Cornell Law professor Michael C. Dorf considers the implications of ChatGPT and other generative AI tools in law schools. Professor Dorf observes that for now, smart, well-motivated students will outperform AI in most tasks required of law students, but legal educators will soon have to grapple with the reality that banning AI-based tools will make less and less sense as they become more mainstream various ways in legal practice.
Cornell professor Joseph Margulies expresses concern over the ability of ChatGPT—the AI-powered chatbot—to draft increasingly sophisticated and accurate writings that some college students might use instead of putting in the painstaking work of writing on their own. Professor Margulies asked ChatGPT to generate a response to an assignment akin to one he would assign in his own class, and it generated a B-quality essay. He then explores what this means for student learning—particularly in the context of writing.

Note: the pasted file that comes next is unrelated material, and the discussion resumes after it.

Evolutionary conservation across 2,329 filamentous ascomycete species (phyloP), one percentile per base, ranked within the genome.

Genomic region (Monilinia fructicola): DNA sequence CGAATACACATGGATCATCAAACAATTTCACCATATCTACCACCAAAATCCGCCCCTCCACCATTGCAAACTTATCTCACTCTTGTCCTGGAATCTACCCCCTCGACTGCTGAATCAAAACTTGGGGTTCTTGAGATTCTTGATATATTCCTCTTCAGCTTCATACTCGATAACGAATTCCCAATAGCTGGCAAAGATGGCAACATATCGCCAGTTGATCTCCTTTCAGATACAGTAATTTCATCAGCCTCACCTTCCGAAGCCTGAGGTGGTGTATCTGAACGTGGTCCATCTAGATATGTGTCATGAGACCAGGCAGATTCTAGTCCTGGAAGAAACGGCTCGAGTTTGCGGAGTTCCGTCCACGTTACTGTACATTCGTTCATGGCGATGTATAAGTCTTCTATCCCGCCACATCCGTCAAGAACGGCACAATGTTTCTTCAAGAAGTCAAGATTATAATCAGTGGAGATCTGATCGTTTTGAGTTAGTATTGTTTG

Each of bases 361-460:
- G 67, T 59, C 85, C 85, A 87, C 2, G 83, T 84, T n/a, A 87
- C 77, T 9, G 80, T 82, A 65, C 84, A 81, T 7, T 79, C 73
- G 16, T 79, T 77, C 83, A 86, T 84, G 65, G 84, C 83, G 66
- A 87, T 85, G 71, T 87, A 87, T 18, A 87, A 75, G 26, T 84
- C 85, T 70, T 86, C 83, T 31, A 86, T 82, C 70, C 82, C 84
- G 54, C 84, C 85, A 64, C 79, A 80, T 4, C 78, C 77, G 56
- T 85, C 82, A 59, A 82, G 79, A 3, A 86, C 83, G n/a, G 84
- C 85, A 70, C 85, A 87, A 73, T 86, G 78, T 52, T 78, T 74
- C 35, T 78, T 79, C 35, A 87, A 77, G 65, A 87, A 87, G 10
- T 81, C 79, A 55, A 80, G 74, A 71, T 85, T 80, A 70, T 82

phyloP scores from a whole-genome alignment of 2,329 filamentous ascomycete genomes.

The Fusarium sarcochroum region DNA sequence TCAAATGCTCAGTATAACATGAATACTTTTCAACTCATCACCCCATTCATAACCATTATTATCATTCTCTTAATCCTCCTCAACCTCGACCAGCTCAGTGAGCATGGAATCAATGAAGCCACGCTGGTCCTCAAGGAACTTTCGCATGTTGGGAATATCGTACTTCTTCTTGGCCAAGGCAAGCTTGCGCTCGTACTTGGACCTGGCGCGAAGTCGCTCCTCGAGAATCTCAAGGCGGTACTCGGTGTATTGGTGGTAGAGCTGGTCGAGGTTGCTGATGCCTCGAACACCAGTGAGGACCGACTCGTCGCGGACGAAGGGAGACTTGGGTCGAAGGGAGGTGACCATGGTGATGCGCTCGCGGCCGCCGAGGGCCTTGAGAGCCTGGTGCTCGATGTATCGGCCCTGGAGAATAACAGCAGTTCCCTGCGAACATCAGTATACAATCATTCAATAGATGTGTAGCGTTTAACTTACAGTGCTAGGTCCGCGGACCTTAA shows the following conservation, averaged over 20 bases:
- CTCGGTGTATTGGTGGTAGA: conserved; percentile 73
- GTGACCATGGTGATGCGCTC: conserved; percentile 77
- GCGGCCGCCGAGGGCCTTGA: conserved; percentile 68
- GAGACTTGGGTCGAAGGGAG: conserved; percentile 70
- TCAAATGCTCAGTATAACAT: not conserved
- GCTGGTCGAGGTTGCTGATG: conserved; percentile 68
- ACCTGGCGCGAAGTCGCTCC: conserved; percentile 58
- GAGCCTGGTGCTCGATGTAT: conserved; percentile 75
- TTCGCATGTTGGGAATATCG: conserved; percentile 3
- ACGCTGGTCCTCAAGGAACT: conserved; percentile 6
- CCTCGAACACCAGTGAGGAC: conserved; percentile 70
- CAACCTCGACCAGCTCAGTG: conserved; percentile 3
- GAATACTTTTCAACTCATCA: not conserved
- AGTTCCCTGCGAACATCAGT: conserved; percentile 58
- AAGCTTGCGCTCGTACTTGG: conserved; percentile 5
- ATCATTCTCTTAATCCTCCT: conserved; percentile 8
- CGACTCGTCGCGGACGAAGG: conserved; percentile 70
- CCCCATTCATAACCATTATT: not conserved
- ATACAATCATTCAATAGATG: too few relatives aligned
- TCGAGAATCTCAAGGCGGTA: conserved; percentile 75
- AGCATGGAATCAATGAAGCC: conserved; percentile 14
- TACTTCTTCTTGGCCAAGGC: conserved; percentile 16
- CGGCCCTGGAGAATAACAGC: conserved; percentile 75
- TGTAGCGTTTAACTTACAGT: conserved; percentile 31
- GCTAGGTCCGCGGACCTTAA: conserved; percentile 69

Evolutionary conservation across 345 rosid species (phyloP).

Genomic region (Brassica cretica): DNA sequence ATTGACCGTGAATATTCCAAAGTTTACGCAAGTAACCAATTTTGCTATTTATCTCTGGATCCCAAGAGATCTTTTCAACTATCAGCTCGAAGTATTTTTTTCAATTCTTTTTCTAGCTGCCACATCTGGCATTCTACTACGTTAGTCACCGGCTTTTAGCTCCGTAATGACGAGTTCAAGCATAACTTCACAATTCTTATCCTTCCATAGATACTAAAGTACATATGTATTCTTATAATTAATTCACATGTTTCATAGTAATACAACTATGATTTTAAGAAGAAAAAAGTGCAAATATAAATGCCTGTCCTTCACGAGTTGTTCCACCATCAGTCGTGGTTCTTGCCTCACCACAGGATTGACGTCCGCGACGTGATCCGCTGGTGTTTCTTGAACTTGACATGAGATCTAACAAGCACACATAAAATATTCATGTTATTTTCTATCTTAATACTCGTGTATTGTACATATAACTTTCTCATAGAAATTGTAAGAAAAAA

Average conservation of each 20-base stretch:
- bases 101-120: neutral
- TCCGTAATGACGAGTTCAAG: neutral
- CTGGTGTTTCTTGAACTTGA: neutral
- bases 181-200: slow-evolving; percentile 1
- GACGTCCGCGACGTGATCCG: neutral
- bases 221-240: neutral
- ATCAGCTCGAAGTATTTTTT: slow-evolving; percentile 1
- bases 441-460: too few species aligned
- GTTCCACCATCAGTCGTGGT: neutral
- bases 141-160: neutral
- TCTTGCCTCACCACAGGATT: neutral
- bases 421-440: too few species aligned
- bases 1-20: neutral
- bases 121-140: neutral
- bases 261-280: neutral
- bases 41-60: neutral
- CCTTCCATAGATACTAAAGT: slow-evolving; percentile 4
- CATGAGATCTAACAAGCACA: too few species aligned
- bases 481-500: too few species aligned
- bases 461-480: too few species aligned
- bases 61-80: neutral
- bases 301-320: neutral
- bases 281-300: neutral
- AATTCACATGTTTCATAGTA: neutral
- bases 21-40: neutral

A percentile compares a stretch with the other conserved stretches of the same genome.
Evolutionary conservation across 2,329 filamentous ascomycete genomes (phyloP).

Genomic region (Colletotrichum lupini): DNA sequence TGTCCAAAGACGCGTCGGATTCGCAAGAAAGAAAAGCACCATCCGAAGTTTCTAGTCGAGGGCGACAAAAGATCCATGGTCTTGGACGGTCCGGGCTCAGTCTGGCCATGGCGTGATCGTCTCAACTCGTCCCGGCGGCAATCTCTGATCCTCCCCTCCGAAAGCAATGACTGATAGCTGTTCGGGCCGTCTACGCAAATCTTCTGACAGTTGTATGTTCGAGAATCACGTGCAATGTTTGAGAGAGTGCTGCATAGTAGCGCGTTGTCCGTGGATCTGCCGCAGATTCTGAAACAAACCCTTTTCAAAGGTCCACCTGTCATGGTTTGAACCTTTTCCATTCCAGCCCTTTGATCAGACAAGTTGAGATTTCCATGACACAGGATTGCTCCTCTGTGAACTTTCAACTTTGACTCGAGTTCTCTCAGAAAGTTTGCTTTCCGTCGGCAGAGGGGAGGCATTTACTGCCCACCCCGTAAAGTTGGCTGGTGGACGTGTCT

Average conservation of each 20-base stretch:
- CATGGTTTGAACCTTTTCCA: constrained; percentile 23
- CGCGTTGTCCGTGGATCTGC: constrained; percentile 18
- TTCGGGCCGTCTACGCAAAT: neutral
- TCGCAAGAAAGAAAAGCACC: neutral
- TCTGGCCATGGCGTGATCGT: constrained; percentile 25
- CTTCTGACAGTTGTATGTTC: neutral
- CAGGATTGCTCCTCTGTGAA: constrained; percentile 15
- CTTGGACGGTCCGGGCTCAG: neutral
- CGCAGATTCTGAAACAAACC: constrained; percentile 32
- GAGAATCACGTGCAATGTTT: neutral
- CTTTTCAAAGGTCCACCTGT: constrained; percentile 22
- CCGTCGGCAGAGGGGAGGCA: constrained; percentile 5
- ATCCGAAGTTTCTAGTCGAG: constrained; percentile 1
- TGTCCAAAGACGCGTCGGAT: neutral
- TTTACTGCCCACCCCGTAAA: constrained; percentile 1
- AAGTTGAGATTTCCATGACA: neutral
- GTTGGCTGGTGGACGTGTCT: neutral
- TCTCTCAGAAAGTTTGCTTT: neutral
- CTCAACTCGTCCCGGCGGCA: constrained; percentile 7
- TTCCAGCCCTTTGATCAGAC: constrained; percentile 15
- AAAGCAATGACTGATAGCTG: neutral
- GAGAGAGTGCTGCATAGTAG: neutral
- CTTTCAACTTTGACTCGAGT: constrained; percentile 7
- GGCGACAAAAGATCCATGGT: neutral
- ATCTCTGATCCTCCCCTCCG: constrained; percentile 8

Charles E. Binkley, director of bioethics at Santa Clara University’s Markkula Center for Applied Ethics, describes some critical ethical issues raised by the use of artificial intelligence (AI) and machine learning (ML) systems for clinical decision support in medicine. Dr. Binkley calls for resolution of these issues before these emerging technologies are widely implemented.
Cornell University law professor Michael Dorf explores the relationship between renewed discussions about artificial intelligence (AI) and the rights of non-human animals. Dorf argues that our current portrayals of AI reflect guilt over our disregard for the interests of the billions of sentient animals we exploit, torture, and kill in the here and now.